This happened in 2023 at the Qatar Grand Prix. For that round, the FIA stipulated three mandatory pit stops because the pyramid-shaped grass verges at the Lusail Circuit were damaging the cars’ tyres.

The total time of a pit stop is crucial in Formula 1, as it directly influences the driver’s position in the race. The quicker the procedure is carried out, the quicker the driver gets back on the track.

Formula 1 flags and signalling

  • Checkered flag: indicates the end of the race;
  • Red flag: signals the immediate interruption of the session due to dangerous conditions on the track;
  • Yellow flag: warns drivers of an approaching danger. In the event of a yellow flag, drivers must reduce speed and not overtake until they are back in the green flag zone;
  • Green flag: informs drivers that the danger conditions have been overcome and they can resume the race at full speed;
  • Blue flag: shows that a faster car is approaching to overtake a slower car. The driver who receives the blue flag must facilitate the overtaking;
  • Black flag: displayed for a specific driver, it indicates that he is being penalised and must enter the pits immediately;
  • Black flag with orange circle: displayed together with the car number, indicates that the car has mechanical problems and needs to be repaired;
  • White flag with black stripes: indicates that the track is wet and slippery due to rain.

What is Safety Car in Formula 1?

Regras da Fórmula 1 - Safety Car
What is Safety Car in Formula 1?

The Safety Car is a vehicle specially designated for Formula 1 races. Its purpose is to ensure the safety of drivers in certain dangerous situations.

The presence of the Safety Car occurs in response to incidents that make the track unsafe for the race to continue at its normal speed.

Some reasons why the Safety Car may be triggered include accidents, extreme weather conditions or the need to clear debris.

When the Safety Car enters the track, it leads the cars in a single file. During this period, drivers are prohibited from overtaking other cars until the Safety Car returns to the pits and the green flag is displayed, indicating the resumption of the race at full speed.

What is DRS in Formula 1?

DRS, or Drag Reduction System, is a technology introduced in Formula 1. With it activated, cars open up their rear wing and are able to overtake their rivals more easily.

This feature can only be used on specific stretches, when the driver is less than a second behind the car in front of him. Each Grand Prix has DRS zones, usually on the straights, which are favourable for overtaking.

The Drag Reduction System is automatically deactivated when the driver applies the brakes, moves too far away from his opponent or leaves the DRS zone.

In some races, the use of DRS may be restricted in the first few laps of the race to avoid early overtaking. The same applies to races with adverse weather conditions, in order to guarantee driver safety.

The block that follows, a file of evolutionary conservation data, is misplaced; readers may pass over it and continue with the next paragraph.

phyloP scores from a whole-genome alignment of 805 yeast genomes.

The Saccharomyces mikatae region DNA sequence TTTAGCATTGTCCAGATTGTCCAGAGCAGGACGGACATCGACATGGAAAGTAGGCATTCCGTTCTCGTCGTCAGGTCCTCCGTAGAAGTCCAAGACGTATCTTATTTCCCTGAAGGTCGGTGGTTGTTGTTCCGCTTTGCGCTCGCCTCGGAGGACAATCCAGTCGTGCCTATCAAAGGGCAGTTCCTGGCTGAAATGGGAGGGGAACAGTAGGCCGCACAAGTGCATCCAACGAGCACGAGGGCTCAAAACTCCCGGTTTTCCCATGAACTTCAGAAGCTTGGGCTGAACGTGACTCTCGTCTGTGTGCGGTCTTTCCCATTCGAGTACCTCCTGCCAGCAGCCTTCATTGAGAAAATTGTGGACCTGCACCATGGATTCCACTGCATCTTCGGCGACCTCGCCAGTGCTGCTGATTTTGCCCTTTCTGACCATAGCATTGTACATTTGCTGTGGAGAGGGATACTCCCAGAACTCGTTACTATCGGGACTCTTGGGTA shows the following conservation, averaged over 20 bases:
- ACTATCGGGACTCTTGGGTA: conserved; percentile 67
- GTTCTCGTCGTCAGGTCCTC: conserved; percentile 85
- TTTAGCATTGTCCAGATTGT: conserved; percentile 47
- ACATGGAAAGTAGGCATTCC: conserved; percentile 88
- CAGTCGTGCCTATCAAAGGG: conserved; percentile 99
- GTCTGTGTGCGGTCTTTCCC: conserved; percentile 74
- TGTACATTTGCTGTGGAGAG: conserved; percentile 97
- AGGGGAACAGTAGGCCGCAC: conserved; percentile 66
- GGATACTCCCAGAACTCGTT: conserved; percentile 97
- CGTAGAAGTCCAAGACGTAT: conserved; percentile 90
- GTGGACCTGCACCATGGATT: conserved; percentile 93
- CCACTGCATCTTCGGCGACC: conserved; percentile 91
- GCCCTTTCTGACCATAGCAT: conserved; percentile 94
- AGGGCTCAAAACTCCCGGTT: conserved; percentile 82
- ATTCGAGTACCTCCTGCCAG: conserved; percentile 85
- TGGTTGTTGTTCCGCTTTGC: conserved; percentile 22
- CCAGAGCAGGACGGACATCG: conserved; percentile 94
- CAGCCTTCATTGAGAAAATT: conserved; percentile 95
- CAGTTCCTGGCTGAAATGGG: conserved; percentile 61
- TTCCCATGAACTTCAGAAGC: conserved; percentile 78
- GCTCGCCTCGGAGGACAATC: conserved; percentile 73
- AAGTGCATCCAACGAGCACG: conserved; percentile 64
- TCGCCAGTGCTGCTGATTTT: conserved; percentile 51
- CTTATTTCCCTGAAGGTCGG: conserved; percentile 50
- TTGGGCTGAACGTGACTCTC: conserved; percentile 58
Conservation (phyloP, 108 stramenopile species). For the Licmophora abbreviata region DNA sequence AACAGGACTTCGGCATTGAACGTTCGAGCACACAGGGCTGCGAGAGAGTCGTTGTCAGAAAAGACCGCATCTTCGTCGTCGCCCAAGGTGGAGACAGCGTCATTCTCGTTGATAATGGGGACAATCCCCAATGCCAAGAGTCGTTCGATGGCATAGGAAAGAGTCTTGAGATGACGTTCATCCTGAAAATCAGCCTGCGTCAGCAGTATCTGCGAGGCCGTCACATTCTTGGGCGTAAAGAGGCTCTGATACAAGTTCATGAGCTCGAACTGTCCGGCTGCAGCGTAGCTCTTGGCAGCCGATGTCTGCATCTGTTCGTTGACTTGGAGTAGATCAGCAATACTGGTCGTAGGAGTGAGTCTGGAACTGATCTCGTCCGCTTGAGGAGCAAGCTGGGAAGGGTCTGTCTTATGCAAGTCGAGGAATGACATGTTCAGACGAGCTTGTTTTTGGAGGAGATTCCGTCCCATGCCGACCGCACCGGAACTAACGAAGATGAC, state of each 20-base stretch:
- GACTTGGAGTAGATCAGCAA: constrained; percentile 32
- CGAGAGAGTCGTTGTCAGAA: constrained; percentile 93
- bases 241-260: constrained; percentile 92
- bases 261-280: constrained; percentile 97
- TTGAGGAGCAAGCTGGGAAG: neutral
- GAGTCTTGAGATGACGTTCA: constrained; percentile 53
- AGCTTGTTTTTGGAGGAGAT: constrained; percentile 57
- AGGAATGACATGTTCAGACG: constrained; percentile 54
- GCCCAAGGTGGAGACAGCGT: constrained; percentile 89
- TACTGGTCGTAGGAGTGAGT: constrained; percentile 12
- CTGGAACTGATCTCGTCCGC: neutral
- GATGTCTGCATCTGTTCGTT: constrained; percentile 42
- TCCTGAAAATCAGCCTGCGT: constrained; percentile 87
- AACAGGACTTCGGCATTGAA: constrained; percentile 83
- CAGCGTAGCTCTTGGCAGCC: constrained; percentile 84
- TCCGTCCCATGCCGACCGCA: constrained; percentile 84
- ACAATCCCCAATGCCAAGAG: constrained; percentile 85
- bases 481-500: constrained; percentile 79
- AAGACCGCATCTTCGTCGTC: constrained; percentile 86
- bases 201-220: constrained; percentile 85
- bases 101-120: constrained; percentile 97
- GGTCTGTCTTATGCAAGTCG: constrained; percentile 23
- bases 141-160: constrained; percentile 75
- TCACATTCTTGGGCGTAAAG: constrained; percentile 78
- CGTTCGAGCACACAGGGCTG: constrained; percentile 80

What can’t you do in Formula 1?

  • A driver may not make excessive defensive movements to block a competitor during an overtaking attempt. Sudden and abrupt manoeuvres to defend the position may result in penalties;
  • A driver who is being overtaken must maintain a consistent and predictable racing line. It is not permitted to deliberately block the car that is trying to overtake;
  • Drivers must not overtake outside the track limits. If this happens, he may be forced to give back the position;
  • Deliberate touching between cars during overtaking is not permitted. Incidents of excessive contact may be investigated by the race stewards and could result in penalties;
  • With the Safety Car on the track, overtaking is prohibited until the green flag indicates the restart of the race.

What are the penalties in Formula 1?

tudo sobre fórmula 1
What are the penalties in Formula 1?

In Formula 1, penalties are applied when drivers or teams break the rules laid down by the FIA. The sanctions, therefore, are intended to ensure driver safety, promote fair racing and preserve the integrity of the sport. Check out the main types below:

  • Warnings: in some situations, stewards may choose to give a verbal or written warning to a driver or team instead of imposing an immediate penalty. However, multiple warnings can lead to harsher penalties;
  • Time addition: race stewards can impose a time addition to a driver’s final result as a penalty for an offence. This can happen, for example, if a driver overtakes outside the track limits and gains an advantage;
  • Grid penalty: a driver can receive a penalty that affects their position on the starting grid. This can occur in cases of offences committed during qualifying or as a result of accumulated penalties from previous races;
  • Drive-through: a driver may be forced to pass through the pits during the race without making a full stop. This penalty is usually imposed for offences such as early starts or deliberate touching;
  • Stop-and-go: similar to drive-through, stop-and-go is a penalty where the driver must enter the pits and remain stationary for a certain period before resuming the race;
  • Loss of licence points: race stewards can award penalty points on a driver’s driving licence. If a racer accumulates a certain number of points in a specific period, he could face suspension;
  • Exclusion from results: in serious cases, the stewards can decide to exclude a driver or team from the results of a race or championship.

Now you know all the rules of Formula 1 and are more than ready to watch the races in this incredible sport 👊